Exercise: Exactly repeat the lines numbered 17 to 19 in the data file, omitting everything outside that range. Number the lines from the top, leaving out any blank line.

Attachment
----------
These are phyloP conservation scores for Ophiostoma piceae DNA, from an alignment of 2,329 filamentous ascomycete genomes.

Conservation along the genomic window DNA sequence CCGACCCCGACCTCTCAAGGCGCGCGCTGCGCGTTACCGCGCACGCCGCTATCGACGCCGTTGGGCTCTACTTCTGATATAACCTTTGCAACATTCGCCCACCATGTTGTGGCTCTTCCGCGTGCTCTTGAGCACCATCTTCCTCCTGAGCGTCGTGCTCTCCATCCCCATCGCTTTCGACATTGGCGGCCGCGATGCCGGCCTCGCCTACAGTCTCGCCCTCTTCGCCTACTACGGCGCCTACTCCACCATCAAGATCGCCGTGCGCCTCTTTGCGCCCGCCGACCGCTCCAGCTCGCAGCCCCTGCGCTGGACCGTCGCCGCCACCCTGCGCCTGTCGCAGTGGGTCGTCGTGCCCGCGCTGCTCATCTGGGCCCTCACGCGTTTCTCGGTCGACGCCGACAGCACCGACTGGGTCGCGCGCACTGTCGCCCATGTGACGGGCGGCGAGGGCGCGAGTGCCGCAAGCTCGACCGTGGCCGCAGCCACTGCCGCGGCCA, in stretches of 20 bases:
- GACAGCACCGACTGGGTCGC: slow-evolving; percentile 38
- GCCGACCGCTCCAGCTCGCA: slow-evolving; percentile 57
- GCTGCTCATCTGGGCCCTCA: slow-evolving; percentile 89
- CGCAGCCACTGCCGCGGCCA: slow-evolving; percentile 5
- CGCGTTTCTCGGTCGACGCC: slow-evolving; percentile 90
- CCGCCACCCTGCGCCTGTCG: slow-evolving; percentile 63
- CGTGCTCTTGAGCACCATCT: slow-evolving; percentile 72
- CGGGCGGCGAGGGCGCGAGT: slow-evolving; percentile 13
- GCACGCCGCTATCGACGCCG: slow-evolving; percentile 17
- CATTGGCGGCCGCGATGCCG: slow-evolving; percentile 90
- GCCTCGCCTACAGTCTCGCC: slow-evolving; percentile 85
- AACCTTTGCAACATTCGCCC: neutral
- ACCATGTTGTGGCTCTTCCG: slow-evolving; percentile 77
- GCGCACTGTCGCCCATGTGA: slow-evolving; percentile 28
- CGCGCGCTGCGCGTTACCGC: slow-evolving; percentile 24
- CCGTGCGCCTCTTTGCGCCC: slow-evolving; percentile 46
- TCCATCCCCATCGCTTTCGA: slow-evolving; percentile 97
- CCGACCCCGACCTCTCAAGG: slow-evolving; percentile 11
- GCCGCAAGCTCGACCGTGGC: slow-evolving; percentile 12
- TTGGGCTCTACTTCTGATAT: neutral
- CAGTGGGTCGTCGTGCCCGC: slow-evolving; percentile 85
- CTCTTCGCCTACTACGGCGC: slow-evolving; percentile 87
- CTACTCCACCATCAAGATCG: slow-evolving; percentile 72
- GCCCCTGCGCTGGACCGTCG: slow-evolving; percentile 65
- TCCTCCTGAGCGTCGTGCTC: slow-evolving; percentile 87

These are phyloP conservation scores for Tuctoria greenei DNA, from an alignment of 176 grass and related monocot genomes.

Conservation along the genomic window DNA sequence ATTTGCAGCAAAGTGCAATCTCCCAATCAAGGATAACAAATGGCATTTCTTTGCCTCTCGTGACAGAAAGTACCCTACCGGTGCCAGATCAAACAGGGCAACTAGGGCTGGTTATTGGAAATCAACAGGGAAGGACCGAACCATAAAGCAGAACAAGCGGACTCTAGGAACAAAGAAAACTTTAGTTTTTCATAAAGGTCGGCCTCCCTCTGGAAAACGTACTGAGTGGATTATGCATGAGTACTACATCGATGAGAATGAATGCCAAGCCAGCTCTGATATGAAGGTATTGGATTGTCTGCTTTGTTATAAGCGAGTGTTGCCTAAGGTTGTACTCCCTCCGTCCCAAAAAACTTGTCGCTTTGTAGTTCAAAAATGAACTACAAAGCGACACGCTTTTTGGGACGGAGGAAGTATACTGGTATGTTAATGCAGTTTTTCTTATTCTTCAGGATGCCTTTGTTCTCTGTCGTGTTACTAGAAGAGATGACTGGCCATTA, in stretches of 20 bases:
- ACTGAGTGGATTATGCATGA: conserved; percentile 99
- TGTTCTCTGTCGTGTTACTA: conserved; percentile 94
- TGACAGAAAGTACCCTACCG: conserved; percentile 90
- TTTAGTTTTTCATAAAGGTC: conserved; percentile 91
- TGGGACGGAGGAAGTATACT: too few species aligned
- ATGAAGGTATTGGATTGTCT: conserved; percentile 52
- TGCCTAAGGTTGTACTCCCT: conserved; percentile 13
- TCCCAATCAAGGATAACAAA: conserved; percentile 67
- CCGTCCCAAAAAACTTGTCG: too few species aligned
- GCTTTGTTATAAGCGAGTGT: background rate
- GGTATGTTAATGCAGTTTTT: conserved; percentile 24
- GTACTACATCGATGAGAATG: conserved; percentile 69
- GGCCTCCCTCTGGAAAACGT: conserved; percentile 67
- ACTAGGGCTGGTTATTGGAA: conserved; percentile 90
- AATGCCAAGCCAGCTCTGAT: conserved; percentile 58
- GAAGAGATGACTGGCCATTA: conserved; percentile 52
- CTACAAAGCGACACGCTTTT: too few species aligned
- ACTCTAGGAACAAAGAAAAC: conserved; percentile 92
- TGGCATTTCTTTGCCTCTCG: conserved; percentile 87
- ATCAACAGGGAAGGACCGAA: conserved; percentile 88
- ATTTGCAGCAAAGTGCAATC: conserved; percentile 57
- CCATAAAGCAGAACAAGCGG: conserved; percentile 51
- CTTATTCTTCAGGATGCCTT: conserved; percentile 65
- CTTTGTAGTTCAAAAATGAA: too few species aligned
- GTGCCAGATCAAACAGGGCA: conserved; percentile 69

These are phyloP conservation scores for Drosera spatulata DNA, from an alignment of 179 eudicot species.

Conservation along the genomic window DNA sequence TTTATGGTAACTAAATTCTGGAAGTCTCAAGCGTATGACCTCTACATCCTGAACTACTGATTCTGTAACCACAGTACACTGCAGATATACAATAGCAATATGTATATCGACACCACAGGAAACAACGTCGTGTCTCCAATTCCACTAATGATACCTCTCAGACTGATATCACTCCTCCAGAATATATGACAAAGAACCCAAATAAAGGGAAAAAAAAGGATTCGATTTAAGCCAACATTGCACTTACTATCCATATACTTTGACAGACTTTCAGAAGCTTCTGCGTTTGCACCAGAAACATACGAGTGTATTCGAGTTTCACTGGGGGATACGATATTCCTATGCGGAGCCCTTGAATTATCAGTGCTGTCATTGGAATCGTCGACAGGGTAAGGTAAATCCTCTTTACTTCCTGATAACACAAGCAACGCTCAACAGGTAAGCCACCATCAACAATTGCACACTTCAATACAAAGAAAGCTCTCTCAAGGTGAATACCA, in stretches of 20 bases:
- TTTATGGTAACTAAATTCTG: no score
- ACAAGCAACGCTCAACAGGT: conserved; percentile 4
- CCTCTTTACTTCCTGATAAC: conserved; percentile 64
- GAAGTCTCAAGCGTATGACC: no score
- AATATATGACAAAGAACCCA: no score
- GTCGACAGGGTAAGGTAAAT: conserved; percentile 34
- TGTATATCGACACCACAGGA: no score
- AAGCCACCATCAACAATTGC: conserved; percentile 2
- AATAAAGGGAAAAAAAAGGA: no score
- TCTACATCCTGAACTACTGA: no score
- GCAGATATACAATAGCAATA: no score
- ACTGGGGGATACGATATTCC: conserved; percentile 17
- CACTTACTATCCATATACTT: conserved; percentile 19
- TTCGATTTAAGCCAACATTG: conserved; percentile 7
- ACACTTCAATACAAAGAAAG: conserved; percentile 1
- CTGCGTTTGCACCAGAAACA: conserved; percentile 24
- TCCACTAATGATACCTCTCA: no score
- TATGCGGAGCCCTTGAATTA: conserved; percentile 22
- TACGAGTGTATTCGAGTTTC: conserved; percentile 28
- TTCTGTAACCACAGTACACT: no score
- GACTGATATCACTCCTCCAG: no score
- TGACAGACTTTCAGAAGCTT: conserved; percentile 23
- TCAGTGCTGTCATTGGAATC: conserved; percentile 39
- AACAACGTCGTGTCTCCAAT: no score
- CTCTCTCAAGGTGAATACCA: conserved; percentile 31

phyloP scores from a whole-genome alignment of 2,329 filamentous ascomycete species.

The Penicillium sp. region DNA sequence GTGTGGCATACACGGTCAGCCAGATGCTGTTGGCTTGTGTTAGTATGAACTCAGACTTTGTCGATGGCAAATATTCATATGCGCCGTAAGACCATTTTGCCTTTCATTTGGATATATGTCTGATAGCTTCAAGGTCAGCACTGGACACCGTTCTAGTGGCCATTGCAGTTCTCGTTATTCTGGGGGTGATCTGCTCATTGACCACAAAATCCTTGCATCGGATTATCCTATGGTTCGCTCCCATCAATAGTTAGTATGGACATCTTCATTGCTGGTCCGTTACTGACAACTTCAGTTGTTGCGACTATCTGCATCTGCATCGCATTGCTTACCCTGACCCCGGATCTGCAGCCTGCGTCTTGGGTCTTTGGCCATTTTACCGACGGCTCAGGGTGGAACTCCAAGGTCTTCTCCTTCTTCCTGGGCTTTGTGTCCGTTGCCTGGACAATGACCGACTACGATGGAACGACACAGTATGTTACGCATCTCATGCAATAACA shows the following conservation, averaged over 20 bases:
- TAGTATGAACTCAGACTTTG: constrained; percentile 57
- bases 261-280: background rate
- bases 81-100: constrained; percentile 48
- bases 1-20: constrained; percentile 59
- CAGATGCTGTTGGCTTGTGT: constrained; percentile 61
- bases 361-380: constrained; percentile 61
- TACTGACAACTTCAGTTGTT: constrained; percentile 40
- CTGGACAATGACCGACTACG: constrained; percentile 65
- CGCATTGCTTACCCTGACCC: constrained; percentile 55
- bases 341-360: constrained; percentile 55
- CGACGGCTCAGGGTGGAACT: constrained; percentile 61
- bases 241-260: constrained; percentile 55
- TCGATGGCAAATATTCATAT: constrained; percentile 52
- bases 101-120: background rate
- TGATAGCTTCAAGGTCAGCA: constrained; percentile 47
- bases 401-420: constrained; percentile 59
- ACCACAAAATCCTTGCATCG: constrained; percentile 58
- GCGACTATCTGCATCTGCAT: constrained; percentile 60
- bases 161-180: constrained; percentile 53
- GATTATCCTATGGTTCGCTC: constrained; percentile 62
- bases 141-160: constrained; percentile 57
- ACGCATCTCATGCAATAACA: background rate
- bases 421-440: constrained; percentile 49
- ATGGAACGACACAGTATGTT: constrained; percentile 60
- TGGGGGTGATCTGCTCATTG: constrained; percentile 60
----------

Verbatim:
- CGCGCGCTGCGCGTTACCGC: slow-evolving; percentile 24
- CCGTGCGCCTCTTTGCGCCC: slow-evolving; percentile 46
- TCCATCCCCATCGCTTTCGA: slow-evolving; percentile 97